APRONS written by Marlys Schilz, 1991.
When I am working around the kitchen and spill something on myself I think, "Why don't I wear an apron like my mother did?" Even when I'm getting ready to go out, I put on my good clothes last if I need to do something in the kitchen before I leave. My mother would have just taken off her apron. Much easier.
An apron however had several functions. First of all, it was a portable ready-made towel. Sweat, tears, it could also be a dust cloth. Used for carrying eggs, and flower bulbs, potatoes from the cellar. Fancy aprons--useless. They are for decoration. She wore them also however when the church circle came around. There were company aprons and everyday aprons. Always had pockets--hankerchiefs--and if chilly, she wrapped the apron around elbows.
Apron was a symbol--taking it off was a symbol of work being done. Maybe then we could go swimming; mostly she sat on the step watching her kids play ball in the back yard.
VIVIAN AND CORA written by Marlys Schilz in February, 1995.
I have been thinking of the dream I had on the night Vivian died (6:05pm on Jan. 6, 1995) I had been thinking (in the evening after the call) about the summer evenings when I was 10-12 years old. Douglas and I would "play catch" or "bat flies". Sometimes Mom and Vivian would tour the flower gardens, seeking respite from the heat, just before dark. They would start at the flower garden by the driveway and walk to the flowers by the house. "You have to transplant these in the fall." Mom would say. "The daisies need a lot of sun." Sometimes they would get the wagon and dig up some flowers for transplanting to Vivian's new flower garden. Sometimes when it was too dark to play ball, I would walk along. I felt so safe and secure during those walks. The world was so good. Mom and Vivian both loved flowers and seemed to enjoy their walking tour of the yard.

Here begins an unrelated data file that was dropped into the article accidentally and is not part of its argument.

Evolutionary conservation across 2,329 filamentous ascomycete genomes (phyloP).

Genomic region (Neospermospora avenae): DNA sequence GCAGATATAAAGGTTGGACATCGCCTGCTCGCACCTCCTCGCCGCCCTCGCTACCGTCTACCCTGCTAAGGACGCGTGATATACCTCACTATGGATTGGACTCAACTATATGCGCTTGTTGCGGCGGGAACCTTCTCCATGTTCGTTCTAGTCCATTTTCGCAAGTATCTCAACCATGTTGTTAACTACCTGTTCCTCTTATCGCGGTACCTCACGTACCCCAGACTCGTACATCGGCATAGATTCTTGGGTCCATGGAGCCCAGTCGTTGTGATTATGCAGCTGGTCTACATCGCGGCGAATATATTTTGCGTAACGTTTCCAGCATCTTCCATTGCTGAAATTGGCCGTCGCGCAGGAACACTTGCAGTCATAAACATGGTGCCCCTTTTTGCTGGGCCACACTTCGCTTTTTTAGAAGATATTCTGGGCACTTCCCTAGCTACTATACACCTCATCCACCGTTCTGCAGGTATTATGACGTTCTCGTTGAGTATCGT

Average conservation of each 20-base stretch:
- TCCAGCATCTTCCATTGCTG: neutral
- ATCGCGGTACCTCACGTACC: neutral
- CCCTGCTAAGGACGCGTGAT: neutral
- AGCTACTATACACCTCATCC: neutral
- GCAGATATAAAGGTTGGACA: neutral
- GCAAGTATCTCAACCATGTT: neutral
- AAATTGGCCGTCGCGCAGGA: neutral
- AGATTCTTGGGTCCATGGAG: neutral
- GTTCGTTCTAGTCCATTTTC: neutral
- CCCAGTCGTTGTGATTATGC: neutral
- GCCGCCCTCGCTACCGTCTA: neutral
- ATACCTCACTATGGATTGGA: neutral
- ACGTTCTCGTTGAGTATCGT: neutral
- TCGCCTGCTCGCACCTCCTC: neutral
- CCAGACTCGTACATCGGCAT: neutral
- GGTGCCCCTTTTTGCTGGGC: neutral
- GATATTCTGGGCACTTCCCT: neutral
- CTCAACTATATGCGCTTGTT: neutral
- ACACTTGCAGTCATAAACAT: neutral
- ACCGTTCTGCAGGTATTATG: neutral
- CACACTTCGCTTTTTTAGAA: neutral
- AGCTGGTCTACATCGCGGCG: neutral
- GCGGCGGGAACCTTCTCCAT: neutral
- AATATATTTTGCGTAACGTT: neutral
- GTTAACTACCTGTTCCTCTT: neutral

On the night Vivian died, I had a vivid dream. Mom and Vivian were walking in a huge field of flowers; they were smiling and laughing - so happy! Mom was carrying a baby, also smiling and he was holding his head up. (Although I never saw my brother Dale who died, I was always told that he was not able to hold his head up.) I know Mom and Vivian are in a better place than earth. I know they are in joy and peace.